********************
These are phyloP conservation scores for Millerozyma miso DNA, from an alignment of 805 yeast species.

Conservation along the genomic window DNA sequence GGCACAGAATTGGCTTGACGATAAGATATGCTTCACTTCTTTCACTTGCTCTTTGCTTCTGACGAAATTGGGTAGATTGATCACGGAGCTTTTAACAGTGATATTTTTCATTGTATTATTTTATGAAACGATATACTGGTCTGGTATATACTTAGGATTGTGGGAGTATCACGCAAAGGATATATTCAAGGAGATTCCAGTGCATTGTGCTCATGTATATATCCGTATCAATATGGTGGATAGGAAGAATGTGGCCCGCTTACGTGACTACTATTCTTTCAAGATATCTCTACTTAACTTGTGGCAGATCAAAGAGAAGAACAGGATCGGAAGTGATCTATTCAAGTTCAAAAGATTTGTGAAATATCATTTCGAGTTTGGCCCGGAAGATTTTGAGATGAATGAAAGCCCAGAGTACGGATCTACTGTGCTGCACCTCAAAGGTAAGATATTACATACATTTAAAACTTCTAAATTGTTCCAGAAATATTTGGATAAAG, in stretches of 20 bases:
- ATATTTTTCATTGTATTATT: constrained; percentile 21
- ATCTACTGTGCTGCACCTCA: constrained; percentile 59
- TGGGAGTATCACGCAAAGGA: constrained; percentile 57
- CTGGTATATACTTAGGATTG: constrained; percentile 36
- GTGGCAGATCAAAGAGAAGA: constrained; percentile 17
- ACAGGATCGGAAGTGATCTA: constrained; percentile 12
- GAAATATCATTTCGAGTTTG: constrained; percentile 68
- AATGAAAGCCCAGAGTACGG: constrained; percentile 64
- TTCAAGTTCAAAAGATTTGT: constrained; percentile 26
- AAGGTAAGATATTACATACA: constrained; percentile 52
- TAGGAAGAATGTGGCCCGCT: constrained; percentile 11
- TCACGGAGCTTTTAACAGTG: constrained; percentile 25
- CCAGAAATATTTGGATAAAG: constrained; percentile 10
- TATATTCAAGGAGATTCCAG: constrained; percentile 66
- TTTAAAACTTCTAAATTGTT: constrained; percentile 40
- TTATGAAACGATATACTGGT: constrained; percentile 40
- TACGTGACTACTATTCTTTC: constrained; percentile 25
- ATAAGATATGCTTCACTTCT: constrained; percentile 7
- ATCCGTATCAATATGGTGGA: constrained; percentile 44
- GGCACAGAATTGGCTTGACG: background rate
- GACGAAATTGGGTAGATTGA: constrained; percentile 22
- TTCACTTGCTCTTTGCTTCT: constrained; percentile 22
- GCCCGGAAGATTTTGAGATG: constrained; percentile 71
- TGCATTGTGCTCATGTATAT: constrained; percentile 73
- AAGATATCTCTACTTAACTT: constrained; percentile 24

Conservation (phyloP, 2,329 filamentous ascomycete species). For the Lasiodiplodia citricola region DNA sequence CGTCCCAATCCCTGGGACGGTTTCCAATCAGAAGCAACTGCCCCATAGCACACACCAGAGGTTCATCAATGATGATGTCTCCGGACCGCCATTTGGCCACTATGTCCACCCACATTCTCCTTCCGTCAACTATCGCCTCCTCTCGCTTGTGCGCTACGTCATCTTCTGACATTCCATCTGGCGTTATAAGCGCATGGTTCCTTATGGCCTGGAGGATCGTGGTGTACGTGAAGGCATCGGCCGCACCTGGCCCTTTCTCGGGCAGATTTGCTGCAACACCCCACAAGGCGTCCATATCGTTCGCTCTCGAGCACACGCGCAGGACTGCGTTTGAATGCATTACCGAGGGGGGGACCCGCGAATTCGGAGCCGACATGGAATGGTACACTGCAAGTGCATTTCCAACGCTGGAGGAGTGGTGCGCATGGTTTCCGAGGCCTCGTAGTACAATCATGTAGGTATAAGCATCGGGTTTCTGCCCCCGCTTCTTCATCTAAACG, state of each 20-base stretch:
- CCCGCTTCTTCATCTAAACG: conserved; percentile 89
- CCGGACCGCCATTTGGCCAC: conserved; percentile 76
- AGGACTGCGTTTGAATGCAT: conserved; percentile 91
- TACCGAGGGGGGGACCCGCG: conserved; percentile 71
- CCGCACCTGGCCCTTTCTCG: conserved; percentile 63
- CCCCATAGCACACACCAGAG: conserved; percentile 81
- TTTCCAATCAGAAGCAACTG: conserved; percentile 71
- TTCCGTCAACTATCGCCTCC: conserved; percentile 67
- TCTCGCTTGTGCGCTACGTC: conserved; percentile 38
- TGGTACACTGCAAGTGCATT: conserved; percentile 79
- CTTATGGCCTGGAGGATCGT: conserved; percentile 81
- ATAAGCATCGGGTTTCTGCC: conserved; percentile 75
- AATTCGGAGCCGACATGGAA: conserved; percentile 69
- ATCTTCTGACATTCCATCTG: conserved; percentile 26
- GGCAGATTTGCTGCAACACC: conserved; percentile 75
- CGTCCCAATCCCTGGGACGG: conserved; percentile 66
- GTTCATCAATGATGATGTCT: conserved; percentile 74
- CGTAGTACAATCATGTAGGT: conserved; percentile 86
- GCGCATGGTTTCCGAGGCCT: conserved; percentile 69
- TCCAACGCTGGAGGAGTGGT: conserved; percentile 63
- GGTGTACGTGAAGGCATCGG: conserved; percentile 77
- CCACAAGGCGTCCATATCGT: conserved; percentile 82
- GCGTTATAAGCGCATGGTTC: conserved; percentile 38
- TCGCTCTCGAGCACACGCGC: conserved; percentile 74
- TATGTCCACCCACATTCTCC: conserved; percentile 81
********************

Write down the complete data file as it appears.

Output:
These are phyloP conservation scores for Millerozyma miso DNA, from an alignment of 805 yeast species.

Conservation along the genomic window DNA sequence GGCACAGAATTGGCTTGACGATAAGATATGCTTCACTTCTTTCACTTGCTCTTTGCTTCTGACGAAATTGGGTAGATTGATCACGGAGCTTTTAACAGTGATATTTTTCATTGTATTATTTTATGAAACGATATACTGGTCTGGTATATACTTAGGATTGTGGGAGTATCACGCAAAGGATATATTCAAGGAGATTCCAGTGCATTGTGCTCATGTATATATCCGTATCAATATGGTGGATAGGAAGAATGTGGCCCGCTTACGTGACTACTATTCTTTCAAGATATCTCTACTTAACTTGTGGCAGATCAAAGAGAAGAACAGGATCGGAAGTGATCTATTCAAGTTCAAAAGATTTGTGAAATATCATTTCGAGTTTGGCCCGGAAGATTTTGAGATGAATGAAAGCCCAGAGTACGGATCTACTGTGCTGCACCTCAAAGGTAAGATATTACATACATTTAAAACTTCTAAATTGTTCCAGAAATATTTGGATAAAG, in stretches of 20 bases:
- ATATTTTTCATTGTATTATT: constrained; percentile 21
- ATCTACTGTGCTGCACCTCA: constrained; percentile 59
- TGGGAGTATCACGCAAAGGA: constrained; percentile 57
- CTGGTATATACTTAGGATTG: constrained; percentile 36
- GTGGCAGATCAAAGAGAAGA: constrained; percentile 17
- ACAGGATCGGAAGTGATCTA: constrained; percentile 12
- GAAATATCATTTCGAGTTTG: constrained; percentile 68
- AATGAAAGCCCAGAGTACGG: constrained; percentile 64
- TTCAAGTTCAAAAGATTTGT: constrained; percentile 26
- AAGGTAAGATATTACATACA: constrained; percentile 52
- TAGGAAGAATGTGGCCCGCT: constrained; percentile 11
- TCACGGAGCTTTTAACAGTG: constrained; percentile 25
- CCAGAAATATTTGGATAAAG: constrained; percentile 10
- TATATTCAAGGAGATTCCAG: constrained; percentile 66
- TTTAAAACTTCTAAATTGTT: constrained; percentile 40
- TTATGAAACGATATACTGGT: constrained; percentile 40
- TACGTGACTACTATTCTTTC: constrained; percentile 25
- ATAAGATATGCTTCACTTCT: constrained; percentile 7
- ATCCGTATCAATATGGTGGA: constrained; percentile 44
- GGCACAGAATTGGCTTGACG: background rate
- GACGAAATTGGGTAGATTGA: constrained; percentile 22
- TTCACTTGCTCTTTGCTTCT: constrained; percentile 22
- GCCCGGAAGATTTTGAGATG: constrained; percentile 71
- TGCATTGTGCTCATGTATAT: constrained; percentile 73
- AAGATATCTCTACTTAACTT: constrained; percentile 24

Conservation (phyloP, 2,329 filamentous ascomycete species). For the Lasiodiplodia citricola region DNA sequence CGTCCCAATCCCTGGGACGGTTTCCAATCAGAAGCAACTGCCCCATAGCACACACCAGAGGTTCATCAATGATGATGTCTCCGGACCGCCATTTGGCCACTATGTCCACCCACATTCTCCTTCCGTCAACTATCGCCTCCTCTCGCTTGTGCGCTACGTCATCTTCTGACATTCCATCTGGCGTTATAAGCGCATGGTTCCTTATGGCCTGGAGGATCGTGGTGTACGTGAAGGCATCGGCCGCACCTGGCCCTTTCTCGGGCAGATTTGCTGCAACACCCCACAAGGCGTCCATATCGTTCGCTCTCGAGCACACGCGCAGGACTGCGTTTGAATGCATTACCGAGGGGGGGACCCGCGAATTCGGAGCCGACATGGAATGGTACACTGCAAGTGCATTTCCAACGCTGGAGGAGTGGTGCGCATGGTTTCCGAGGCCTCGTAGTACAATCATGTAGGTATAAGCATCGGGTTTCTGCCCCCGCTTCTTCATCTAAACG, state of each 20-base stretch:
- CCCGCTTCTTCATCTAAACG: conserved; percentile 89
- CCGGACCGCCATTTGGCCAC: conserved; percentile 76
- AGGACTGCGTTTGAATGCAT: conserved; percentile 91
- TACCGAGGGGGGGACCCGCG: conserved; percentile 71
- CCGCACCTGGCCCTTTCTCG: conserved; percentile 63
- CCCCATAGCACACACCAGAG: conserved; percentile 81
- TTTCCAATCAGAAGCAACTG: conserved; percentile 71
- TTCCGTCAACTATCGCCTCC: conserved; percentile 67
- TCTCGCTTGTGCGCTACGTC: conserved; percentile 38
- TGGTACACTGCAAGTGCATT: conserved; percentile 79
- CTTATGGCCTGGAGGATCGT: conserved; percentile 81
- ATAAGCATCGGGTTTCTGCC: conserved; percentile 75
- AATTCGGAGCCGACATGGAA: conserved; percentile 69
- ATCTTCTGACATTCCATCTG: conserved; percentile 26
- GGCAGATTTGCTGCAACACC: conserved; percentile 75
- CGTCCCAATCCCTGGGACGG: conserved; percentile 66
- GTTCATCAATGATGATGTCT: conserved; percentile 74
- CGTAGTACAATCATGTAGGT: conserved; percentile 86
- GCGCATGGTTTCCGAGGCCT: conserved; percentile 69
- TCCAACGCTGGAGGAGTGGT: conserved; percentile 63
- GGTGTACGTGAAGGCATCGG: conserved; percentile 77
- CCACAAGGCGTCCATATCGT: conserved; percentile 82
- GCGTTATAAGCGCATGGTTC: conserved; percentile 38
- TCGCTCTCGAGCACACGCGC: conserved; percentile 74
- TATGTCCACCCACATTCTCC: conserved; percentile 81